5. Waking up before your kids.  In years past I've  woke up about the same time as the kids and found that I often didn't get my own needs taken care of (like a shower or a good breakfast), because I was so frantic getting them ready.   Since Spencer has begun early morning seminary and Cami has started middle school, I am forced to be up before the little ones (long before them), and I am surprised at how much smoother my days go now.  It's worth it to get up before them, even if it's only 15-20 minutes.


6. Taking walks with your kids.  Not only is it good exercise, but I really feel like getting away from the distractions of the house is therapeutic for them and me.  I invariably hear far more details about their days and funny stories that I don't know that I would've heard otherwise.  I love it.  I also love how, as we saunter slowly around the neighborhood, they take notice of the beauty in the world around them--the birds, the squirrels, the flowers, the clouds. 

7. Family prayers.  We're at the stage of life that we end up saying several family prayers each morning and night, so that no one gets missed.  I feel like this simple exercise of being quiet and turning our hearts to God for a few moments every day, is one of the most powerful things we can do to teach our children what the gospel means to us.

8. Hold your babies and snuggle with toddlers as long as possible.  I can't believe that I'm past those years of my life now, but I am a big advocate for holding your babies as much as humanly possible. While of course there are times you have to set them down, but I feel like the hours spent holding and snuggling them instead of putting them in the bouncy seat or swing is time you'll never regret.  I know it's cliche, but it's a true cliche; chores and projects can wait, but babies don't wait to grow.  Hold 'em, snuggle 'em, love 'em....it's worth it.
 (Ellie gets a little jealous when I hold other babies.)

9.  Moderation & Balance.  I tend to be someone who tackles things 150% when something captures my interest.  While my interests are not bad or anything, I have to be careful not to let it take over.  Moderation in my own pursuits.  Moderation in kids' pursuits.  It's not easy finding the right balance, but making an effort to keep your life in balance--physically, spiritually, emotionally--is something that helps the pieces to fit together better.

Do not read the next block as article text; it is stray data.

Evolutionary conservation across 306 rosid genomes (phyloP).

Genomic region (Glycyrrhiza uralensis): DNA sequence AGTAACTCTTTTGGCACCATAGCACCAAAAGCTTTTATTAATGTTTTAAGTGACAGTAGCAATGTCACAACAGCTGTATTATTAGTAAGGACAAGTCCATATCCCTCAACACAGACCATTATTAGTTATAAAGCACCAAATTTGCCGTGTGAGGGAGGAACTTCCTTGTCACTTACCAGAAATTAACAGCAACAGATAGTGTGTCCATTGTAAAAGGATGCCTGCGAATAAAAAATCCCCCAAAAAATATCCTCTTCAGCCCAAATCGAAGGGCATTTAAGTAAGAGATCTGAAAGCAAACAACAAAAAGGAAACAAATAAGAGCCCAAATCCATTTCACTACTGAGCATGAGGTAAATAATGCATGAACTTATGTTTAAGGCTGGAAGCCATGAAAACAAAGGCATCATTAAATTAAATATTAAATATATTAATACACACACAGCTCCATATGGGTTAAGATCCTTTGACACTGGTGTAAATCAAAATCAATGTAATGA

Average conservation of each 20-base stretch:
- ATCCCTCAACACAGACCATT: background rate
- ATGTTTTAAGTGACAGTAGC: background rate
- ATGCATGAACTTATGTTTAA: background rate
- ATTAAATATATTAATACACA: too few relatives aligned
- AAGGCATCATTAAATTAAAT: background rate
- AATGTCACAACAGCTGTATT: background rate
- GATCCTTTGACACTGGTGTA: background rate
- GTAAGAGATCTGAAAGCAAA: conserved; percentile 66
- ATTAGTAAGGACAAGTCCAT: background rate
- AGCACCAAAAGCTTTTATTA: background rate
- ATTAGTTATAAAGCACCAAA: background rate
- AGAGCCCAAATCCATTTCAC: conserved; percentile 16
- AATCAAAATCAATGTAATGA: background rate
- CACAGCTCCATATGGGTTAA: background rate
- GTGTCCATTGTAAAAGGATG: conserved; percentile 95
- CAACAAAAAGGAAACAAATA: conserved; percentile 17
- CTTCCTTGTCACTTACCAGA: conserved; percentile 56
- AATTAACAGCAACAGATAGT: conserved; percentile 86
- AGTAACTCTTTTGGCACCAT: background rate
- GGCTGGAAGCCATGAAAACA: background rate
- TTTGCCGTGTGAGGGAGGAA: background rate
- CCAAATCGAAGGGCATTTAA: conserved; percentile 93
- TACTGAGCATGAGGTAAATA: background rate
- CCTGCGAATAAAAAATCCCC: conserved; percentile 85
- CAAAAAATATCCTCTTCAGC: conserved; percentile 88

10. Light-heartedness.  I am one who tends to take myself too seriously, so it is with effort that I have to strive not to be too serious with the kids, especially the older ones.   Of course there are times to be serious, but do they really need a 10 minute lecture about how they're supposed to clear their dishes from the table?  I notice that the more I put aside the lectures and try to keep a smile on my face while we talk, the more they listen.  Being able to laugh at myself certainly is helpful with having  teenagers too. 
 
(Don't ask.)

 PS  All this philosophizing is kind of tiring.  Beware of bubbling goofiness starting to brew. :) 
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5 comments:

Lisa said...

I love this post. Inspiring words that I needed to hear. I'm so glad I found your blog.
I'm Lisa from Arizona. Nice to meet you.

Steve-Rosanna said...

Love your philosophizing Lara on motherhood. For such a young mother you certainly seemed to have acquired wisdom beyond your years. Although your mom was born with many of these innate qualities, it literally took me years to learn some of these finer points of parenting.

We love you and are very proud of you and your amazing family.

Seriously, you should consider compiling some of these blog vignettes into a book or perhaps sumbitting some of them to the Ensign for publication.

angela said...

Lara,
I have always thought of you as a motherhood genius. Thanks for the inspiration, it almost makes me want to wake up earlier! That is the one thing on the list I don't know if I can do...

melissa said...

this is a great post. really great!

Annette said...

Love it, and I couldn't agree more! Keep up the great work.